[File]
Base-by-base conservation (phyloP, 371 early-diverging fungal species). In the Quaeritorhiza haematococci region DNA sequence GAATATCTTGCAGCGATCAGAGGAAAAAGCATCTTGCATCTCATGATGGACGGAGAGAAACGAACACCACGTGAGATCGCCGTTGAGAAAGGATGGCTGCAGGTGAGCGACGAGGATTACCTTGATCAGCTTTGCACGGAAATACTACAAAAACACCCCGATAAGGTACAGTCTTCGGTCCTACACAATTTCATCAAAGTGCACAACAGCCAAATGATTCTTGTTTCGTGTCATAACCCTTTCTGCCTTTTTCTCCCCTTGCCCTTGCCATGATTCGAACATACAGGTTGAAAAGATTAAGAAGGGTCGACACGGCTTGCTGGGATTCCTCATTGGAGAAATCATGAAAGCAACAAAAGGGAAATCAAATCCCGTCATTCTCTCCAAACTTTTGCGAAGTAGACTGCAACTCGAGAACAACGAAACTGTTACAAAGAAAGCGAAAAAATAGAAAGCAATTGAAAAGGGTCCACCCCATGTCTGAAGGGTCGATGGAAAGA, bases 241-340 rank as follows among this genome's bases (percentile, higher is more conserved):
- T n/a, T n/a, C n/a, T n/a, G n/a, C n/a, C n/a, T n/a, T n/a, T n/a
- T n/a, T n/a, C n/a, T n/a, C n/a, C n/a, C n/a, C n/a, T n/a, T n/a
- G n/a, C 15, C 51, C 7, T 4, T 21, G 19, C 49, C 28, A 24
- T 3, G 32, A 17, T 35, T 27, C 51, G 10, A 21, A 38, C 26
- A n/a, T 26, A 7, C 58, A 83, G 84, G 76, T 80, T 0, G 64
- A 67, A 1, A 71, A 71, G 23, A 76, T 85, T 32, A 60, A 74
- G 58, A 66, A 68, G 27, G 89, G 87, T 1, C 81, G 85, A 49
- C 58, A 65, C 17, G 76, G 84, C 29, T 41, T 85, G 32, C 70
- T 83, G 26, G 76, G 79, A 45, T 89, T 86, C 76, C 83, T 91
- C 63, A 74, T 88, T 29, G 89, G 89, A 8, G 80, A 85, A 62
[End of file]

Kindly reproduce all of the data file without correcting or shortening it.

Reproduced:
Base-by-base conservation (phyloP, 371 early-diverging fungal species). In the Quaeritorhiza haematococci region DNA sequence GAATATCTTGCAGCGATCAGAGGAAAAAGCATCTTGCATCTCATGATGGACGGAGAGAAACGAACACCACGTGAGATCGCCGTTGAGAAAGGATGGCTGCAGGTGAGCGACGAGGATTACCTTGATCAGCTTTGCACGGAAATACTACAAAAACACCCCGATAAGGTACAGTCTTCGGTCCTACACAATTTCATCAAAGTGCACAACAGCCAAATGATTCTTGTTTCGTGTCATAACCCTTTCTGCCTTTTTCTCCCCTTGCCCTTGCCATGATTCGAACATACAGGTTGAAAAGATTAAGAAGGGTCGACACGGCTTGCTGGGATTCCTCATTGGAGAAATCATGAAAGCAACAAAAGGGAAATCAAATCCCGTCATTCTCTCCAAACTTTTGCGAAGTAGACTGCAACTCGAGAACAACGAAACTGTTACAAAGAAAGCGAAAAAATAGAAAGCAATTGAAAAGGGTCCACCCCATGTCTGAAGGGTCGATGGAAAGA, bases 241-340 rank as follows among this genome's bases (percentile, higher is more conserved):
- T n/a, T n/a, C n/a, T n/a, G n/a, C n/a, C n/a, T n/a, T n/a, T n/a
- T n/a, T n/a, C n/a, T n/a, C n/a, C n/a, C n/a, C n/a, T n/a, T n/a
- G n/a, C 15, C 51, C 7, T 4, T 21, G 19, C 49, C 28, A 24
- T 3, G 32, A 17, T 35, T 27, C 51, G 10, A 21, A 38, C 26
- A n/a, T 26, A 7, C 58, A 83, G 84, G 76, T 80, T 0, G 64
- A 67, A 1, A 71, A 71, G 23, A 76, T 85, T 32, A 60, A 74
- G 58, A 66, A 68, G 27, G 89, G 87, T 1, C 81, G 85, A 49
- C 58, A 65, C 17, G 76, G 84, C 29, T 41, T 85, G 32, C 70
- T 83, G 26, G 76, G 79, A 45, T 89, T 86, C 76, C 83, T 91
- C 63, A 74, T 88, T 29, G 89, G 89, A 8, G 80, A 85, A 62